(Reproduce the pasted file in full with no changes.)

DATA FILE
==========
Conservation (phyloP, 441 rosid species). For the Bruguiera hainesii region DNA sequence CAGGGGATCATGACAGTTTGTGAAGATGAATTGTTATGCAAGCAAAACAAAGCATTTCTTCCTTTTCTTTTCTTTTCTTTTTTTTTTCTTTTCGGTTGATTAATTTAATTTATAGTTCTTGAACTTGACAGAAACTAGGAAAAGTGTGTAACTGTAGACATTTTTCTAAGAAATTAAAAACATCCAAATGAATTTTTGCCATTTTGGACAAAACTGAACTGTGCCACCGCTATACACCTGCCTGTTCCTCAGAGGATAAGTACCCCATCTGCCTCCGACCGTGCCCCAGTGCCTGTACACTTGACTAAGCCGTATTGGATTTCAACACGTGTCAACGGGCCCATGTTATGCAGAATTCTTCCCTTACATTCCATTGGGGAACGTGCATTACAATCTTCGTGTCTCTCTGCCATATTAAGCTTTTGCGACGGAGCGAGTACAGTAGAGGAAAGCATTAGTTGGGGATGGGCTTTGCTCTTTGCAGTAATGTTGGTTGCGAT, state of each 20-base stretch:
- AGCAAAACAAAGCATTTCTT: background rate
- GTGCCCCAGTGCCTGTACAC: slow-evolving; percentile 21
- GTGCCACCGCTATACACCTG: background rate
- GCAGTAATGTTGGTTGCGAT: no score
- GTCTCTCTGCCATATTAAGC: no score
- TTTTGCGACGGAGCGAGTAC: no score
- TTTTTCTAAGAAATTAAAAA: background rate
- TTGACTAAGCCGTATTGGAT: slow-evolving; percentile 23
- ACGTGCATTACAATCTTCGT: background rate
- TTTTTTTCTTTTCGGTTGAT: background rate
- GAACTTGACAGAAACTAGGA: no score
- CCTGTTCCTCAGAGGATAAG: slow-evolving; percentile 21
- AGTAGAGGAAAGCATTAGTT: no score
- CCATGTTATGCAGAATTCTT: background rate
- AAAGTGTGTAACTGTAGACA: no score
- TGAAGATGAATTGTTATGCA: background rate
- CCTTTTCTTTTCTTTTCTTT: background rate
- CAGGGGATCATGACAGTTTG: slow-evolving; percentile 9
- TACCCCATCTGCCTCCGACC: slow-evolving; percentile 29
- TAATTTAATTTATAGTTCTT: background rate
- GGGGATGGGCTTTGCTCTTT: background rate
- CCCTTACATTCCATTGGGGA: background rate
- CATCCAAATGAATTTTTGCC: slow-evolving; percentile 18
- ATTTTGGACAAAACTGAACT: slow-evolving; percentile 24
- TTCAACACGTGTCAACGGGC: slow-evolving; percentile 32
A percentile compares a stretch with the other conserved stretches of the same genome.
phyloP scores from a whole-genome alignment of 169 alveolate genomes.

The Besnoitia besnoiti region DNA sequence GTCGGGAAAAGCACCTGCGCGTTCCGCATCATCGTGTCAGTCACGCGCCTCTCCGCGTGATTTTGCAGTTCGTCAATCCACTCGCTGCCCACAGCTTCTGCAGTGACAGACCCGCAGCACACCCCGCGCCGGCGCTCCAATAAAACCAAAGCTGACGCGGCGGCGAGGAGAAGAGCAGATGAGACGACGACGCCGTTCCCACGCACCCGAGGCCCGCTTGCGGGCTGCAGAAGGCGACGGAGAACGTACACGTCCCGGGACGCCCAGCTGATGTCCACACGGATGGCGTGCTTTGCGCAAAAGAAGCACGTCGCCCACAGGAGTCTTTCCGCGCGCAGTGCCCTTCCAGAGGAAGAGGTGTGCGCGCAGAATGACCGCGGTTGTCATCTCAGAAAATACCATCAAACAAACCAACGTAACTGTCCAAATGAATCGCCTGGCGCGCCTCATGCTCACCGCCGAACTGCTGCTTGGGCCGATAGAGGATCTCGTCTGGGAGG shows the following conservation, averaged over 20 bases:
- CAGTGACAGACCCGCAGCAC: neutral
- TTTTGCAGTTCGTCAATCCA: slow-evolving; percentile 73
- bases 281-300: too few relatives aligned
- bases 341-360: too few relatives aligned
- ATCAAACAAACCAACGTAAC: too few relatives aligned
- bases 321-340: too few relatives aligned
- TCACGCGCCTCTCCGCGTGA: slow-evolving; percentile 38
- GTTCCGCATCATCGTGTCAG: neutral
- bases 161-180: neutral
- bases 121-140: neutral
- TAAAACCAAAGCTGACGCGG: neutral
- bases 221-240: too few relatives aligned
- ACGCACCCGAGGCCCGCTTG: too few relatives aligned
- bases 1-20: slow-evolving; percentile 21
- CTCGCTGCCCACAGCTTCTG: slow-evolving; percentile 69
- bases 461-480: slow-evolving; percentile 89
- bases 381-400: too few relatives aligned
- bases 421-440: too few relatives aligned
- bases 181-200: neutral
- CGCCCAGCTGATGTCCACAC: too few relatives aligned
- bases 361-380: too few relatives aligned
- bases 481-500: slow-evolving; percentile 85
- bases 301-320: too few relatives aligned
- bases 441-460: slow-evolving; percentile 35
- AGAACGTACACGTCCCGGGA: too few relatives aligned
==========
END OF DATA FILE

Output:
Conservation (phyloP, 441 rosid species). For the Bruguiera hainesii region DNA sequence CAGGGGATCATGACAGTTTGTGAAGATGAATTGTTATGCAAGCAAAACAAAGCATTTCTTCCTTTTCTTTTCTTTTCTTTTTTTTTTCTTTTCGGTTGATTAATTTAATTTATAGTTCTTGAACTTGACAGAAACTAGGAAAAGTGTGTAACTGTAGACATTTTTCTAAGAAATTAAAAACATCCAAATGAATTTTTGCCATTTTGGACAAAACTGAACTGTGCCACCGCTATACACCTGCCTGTTCCTCAGAGGATAAGTACCCCATCTGCCTCCGACCGTGCCCCAGTGCCTGTACACTTGACTAAGCCGTATTGGATTTCAACACGTGTCAACGGGCCCATGTTATGCAGAATTCTTCCCTTACATTCCATTGGGGAACGTGCATTACAATCTTCGTGTCTCTCTGCCATATTAAGCTTTTGCGACGGAGCGAGTACAGTAGAGGAAAGCATTAGTTGGGGATGGGCTTTGCTCTTTGCAGTAATGTTGGTTGCGAT, state of each 20-base stretch:
- AGCAAAACAAAGCATTTCTT: background rate
- GTGCCCCAGTGCCTGTACAC: slow-evolving; percentile 21
- GTGCCACCGCTATACACCTG: background rate
- GCAGTAATGTTGGTTGCGAT: no score
- GTCTCTCTGCCATATTAAGC: no score
- TTTTGCGACGGAGCGAGTAC: no score
- TTTTTCTAAGAAATTAAAAA: background rate
- TTGACTAAGCCGTATTGGAT: slow-evolving; percentile 23
- ACGTGCATTACAATCTTCGT: background rate
- TTTTTTTCTTTTCGGTTGAT: background rate
- GAACTTGACAGAAACTAGGA: no score
- CCTGTTCCTCAGAGGATAAG: slow-evolving; percentile 21
- AGTAGAGGAAAGCATTAGTT: no score
- CCATGTTATGCAGAATTCTT: background rate
- AAAGTGTGTAACTGTAGACA: no score
- TGAAGATGAATTGTTATGCA: background rate
- CCTTTTCTTTTCTTTTCTTT: background rate
- CAGGGGATCATGACAGTTTG: slow-evolving; percentile 9
- TACCCCATCTGCCTCCGACC: slow-evolving; percentile 29
- TAATTTAATTTATAGTTCTT: background rate
- GGGGATGGGCTTTGCTCTTT: background rate
- CCCTTACATTCCATTGGGGA: background rate
- CATCCAAATGAATTTTTGCC: slow-evolving; percentile 18
- ATTTTGGACAAAACTGAACT: slow-evolving; percentile 24
- TTCAACACGTGTCAACGGGC: slow-evolving; percentile 32
A percentile compares a stretch with the other conserved stretches of the same genome.
phyloP scores from a whole-genome alignment of 169 alveolate genomes.

The Besnoitia besnoiti region DNA sequence GTCGGGAAAAGCACCTGCGCGTTCCGCATCATCGTGTCAGTCACGCGCCTCTCCGCGTGATTTTGCAGTTCGTCAATCCACTCGCTGCCCACAGCTTCTGCAGTGACAGACCCGCAGCACACCCCGCGCCGGCGCTCCAATAAAACCAAAGCTGACGCGGCGGCGAGGAGAAGAGCAGATGAGACGACGACGCCGTTCCCACGCACCCGAGGCCCGCTTGCGGGCTGCAGAAGGCGACGGAGAACGTACACGTCCCGGGACGCCCAGCTGATGTCCACACGGATGGCGTGCTTTGCGCAAAAGAAGCACGTCGCCCACAGGAGTCTTTCCGCGCGCAGTGCCCTTCCAGAGGAAGAGGTGTGCGCGCAGAATGACCGCGGTTGTCATCTCAGAAAATACCATCAAACAAACCAACGTAACTGTCCAAATGAATCGCCTGGCGCGCCTCATGCTCACCGCCGAACTGCTGCTTGGGCCGATAGAGGATCTCGTCTGGGAGG shows the following conservation, averaged over 20 bases:
- CAGTGACAGACCCGCAGCAC: neutral
- TTTTGCAGTTCGTCAATCCA: slow-evolving; percentile 73
- bases 281-300: too few relatives aligned
- bases 341-360: too few relatives aligned
- ATCAAACAAACCAACGTAAC: too few relatives aligned
- bases 321-340: too few relatives aligned
- TCACGCGCCTCTCCGCGTGA: slow-evolving; percentile 38
- GTTCCGCATCATCGTGTCAG: neutral
- bases 161-180: neutral
- bases 121-140: neutral
- TAAAACCAAAGCTGACGCGG: neutral
- bases 221-240: too few relatives aligned
- ACGCACCCGAGGCCCGCTTG: too few relatives aligned
- bases 1-20: slow-evolving; percentile 21
- CTCGCTGCCCACAGCTTCTG: slow-evolving; percentile 69
- bases 461-480: slow-evolving; percentile 89
- bases 381-400: too few relatives aligned
- bases 421-440: too few relatives aligned
- bases 181-200: neutral
- CGCCCAGCTGATGTCCACAC: too few relatives aligned
- bases 361-380: too few relatives aligned
- bases 481-500: slow-evolving; percentile 85
- bases 301-320: too few relatives aligned
- bases 441-460: slow-evolving; percentile 35
- AGAACGTACACGTCCCGGGA: too few relatives aligned